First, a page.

Legislative Update 2017

Oklahoma Legislative Update Slideshow

The legislative session for 2017 is over and on behalf of the Conservation Coalition of Oklahoma (the Coalition) member organizations and board of directors, we are pleased to present the legislative update. 

Gwendolyn Caldwell with Caldwell and Associates did a great job representing our interests at the Capitol this session and we are glad to have her on board.

Thanks to the statewide network of organizations and individuals that came together in 2017 the Coalition was able to act on many different pieces of legislation.  Because of our victory on State Question 777, our presence at the Capitol has been enhanced and we have worked hard to maintain a responsible, thoughtful influence. 

Highlights from 2017 legislative session

SuccessHouse Bill 2132 was a major concern for the Coalition and we worked hard against it.  It would have established Prosperity Districts, where inside its boundaries, state laws, regulations, taxes, etc., would not apply unless they chose to adopt them.  It did not pass, but is still alive and we will watch it very closely in 2018. 

LossHB1537, creating the Water for 2060 Revolving Fund to promote efficient water use by municipalities.  It failed to pass but is still alive and we will work to support it in next session. 

Thanks to the Coalition member groups and individuals who supported and actively participated in the legislative session.   We had a great year and are looking forward to the future!

Conservation Coalition Legislative Successes

Bills the Coalition supported and were signed by Governor Mary Fallin:

SB0668Sen. Wayne Shaw, Grove and Rep. Josh West, Grove:  states the Legislature’s recognition that the primary purpose of the Scenic Rivers Act is to encourage the preservation of the areas designated as a scenic river area in their natural scenic state.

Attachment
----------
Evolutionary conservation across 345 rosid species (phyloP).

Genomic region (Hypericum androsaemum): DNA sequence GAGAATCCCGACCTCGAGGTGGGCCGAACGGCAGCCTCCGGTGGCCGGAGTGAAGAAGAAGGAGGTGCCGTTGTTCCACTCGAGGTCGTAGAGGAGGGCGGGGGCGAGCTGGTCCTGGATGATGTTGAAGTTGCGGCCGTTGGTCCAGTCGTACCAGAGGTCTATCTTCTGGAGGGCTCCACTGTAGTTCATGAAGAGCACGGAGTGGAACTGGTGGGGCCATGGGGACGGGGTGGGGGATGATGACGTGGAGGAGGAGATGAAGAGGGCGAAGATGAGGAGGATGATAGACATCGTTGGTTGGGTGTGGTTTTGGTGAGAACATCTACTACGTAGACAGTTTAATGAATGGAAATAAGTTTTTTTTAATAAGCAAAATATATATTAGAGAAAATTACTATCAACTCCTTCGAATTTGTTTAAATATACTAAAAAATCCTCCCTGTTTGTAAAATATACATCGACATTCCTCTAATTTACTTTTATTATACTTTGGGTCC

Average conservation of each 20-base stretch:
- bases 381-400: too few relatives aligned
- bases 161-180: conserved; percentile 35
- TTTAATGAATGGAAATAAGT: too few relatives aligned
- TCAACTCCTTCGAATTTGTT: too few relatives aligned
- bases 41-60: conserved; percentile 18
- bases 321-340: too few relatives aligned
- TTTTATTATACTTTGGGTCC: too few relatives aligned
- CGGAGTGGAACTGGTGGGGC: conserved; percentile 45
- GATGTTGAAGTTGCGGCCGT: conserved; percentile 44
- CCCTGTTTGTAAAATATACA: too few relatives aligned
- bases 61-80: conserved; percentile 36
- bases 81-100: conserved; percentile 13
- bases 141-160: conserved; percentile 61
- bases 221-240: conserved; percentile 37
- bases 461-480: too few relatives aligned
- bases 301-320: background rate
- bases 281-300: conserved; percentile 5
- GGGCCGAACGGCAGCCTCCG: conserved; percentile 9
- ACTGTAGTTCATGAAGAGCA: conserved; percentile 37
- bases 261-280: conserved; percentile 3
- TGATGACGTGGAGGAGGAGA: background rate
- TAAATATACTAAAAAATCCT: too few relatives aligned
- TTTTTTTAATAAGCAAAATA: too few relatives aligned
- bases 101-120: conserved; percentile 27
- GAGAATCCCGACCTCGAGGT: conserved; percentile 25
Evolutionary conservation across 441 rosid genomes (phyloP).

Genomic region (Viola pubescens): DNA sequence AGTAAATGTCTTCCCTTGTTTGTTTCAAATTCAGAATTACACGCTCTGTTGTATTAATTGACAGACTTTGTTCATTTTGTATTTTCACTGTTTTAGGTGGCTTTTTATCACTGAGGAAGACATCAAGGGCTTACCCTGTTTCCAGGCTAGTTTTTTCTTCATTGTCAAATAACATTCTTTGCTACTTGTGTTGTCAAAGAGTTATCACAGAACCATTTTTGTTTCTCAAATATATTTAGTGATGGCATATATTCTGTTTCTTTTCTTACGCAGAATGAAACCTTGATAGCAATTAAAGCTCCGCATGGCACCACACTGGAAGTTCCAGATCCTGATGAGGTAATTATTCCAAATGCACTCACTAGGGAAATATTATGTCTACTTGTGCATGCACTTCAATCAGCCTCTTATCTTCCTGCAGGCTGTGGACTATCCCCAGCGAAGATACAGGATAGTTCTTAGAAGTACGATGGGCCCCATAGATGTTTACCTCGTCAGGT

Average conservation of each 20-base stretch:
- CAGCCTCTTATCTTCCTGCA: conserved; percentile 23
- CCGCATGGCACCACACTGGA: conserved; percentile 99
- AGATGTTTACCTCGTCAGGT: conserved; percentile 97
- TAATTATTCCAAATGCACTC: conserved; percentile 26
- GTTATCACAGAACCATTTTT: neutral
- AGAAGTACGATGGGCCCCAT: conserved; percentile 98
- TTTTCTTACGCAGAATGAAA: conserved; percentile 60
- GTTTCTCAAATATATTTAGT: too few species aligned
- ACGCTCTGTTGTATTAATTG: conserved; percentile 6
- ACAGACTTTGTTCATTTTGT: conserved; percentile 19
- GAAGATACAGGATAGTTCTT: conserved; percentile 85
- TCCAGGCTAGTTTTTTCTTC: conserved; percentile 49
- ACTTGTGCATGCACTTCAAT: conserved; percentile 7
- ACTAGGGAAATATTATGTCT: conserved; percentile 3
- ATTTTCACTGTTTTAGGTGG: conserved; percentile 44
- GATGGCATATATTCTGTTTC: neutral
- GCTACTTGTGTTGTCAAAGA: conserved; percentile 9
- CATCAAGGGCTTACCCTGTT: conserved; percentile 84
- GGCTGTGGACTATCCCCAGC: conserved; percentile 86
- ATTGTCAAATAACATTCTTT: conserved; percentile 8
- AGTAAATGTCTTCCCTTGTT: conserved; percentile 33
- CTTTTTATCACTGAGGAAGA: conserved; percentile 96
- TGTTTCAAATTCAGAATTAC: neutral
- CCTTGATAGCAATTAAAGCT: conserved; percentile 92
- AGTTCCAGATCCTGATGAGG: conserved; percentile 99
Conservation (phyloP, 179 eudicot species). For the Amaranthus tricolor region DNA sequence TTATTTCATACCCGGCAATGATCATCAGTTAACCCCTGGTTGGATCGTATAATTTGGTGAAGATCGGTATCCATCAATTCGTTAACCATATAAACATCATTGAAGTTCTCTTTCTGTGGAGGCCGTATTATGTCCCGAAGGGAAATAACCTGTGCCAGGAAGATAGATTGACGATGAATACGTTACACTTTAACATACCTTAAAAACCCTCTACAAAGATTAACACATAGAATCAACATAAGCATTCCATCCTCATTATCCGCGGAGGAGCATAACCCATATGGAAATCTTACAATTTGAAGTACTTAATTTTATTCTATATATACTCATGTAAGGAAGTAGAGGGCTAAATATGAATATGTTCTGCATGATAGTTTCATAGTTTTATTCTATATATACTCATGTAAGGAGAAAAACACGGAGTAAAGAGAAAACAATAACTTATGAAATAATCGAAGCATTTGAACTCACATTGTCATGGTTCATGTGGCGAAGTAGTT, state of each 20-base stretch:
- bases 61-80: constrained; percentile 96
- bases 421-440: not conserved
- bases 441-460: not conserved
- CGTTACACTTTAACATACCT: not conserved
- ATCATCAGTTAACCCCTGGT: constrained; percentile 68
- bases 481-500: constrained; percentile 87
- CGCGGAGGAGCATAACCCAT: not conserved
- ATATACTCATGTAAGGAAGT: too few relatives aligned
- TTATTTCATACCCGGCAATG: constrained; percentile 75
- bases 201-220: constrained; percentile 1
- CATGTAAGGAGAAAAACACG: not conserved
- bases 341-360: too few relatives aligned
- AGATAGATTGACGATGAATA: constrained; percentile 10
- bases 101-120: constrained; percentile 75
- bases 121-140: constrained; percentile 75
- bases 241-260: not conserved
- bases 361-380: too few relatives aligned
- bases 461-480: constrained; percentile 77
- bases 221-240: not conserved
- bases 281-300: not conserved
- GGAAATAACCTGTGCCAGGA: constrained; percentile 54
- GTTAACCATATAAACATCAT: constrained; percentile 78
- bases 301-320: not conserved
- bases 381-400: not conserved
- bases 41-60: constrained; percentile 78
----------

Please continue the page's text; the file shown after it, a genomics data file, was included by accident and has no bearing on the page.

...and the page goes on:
Bills the Conservation Coalition opposed and did not pass

HB1009Rep. Bobby Cleveland, Slaughterville: prohibits a game warden from entering private property for the purpose of enforcing the provisions of the Oklahoma Wildlife Conservation Code based solely on the discharge of a firearm.  This hinders the Oklahoma Department of Wildlife Conservation’s (ODWC) ability to identify and apprehend poachers. 

HB1356Rep. Steve Kouplen, Beggs: prohibits the Department of Environmental Quality (DEQ) from disseminating rules or instituting regulations more stringent than those provided by the Environmental Protection Agency or by federal laws. The state of Oklahoma should be allowed to make stronger laws than the federal government in order to offer greater protections to our land and water.

HB1852Rep. Leslie Osborn, Mustang: provides guidelines and an outline that would allow the state to sell, lease, or transfer Grand River Dam Authority (GRDA).  The Scenic Rivers Commission (SRC) was moved to GRDA in 2016 so the sale of GRDA could potentially be harmful to ensuring the long term support and proper funding of the SRC. 

HB2001Rep. Rick West, Heavener and Sen. Mark Allen, Spiro: would allow anyone who holds a lifetime hunting license from being required to purchase attach a tag to a killed bear.  Oklahoma has a very small bear population and this would hinder the ability to manage the number of bears hunted each year.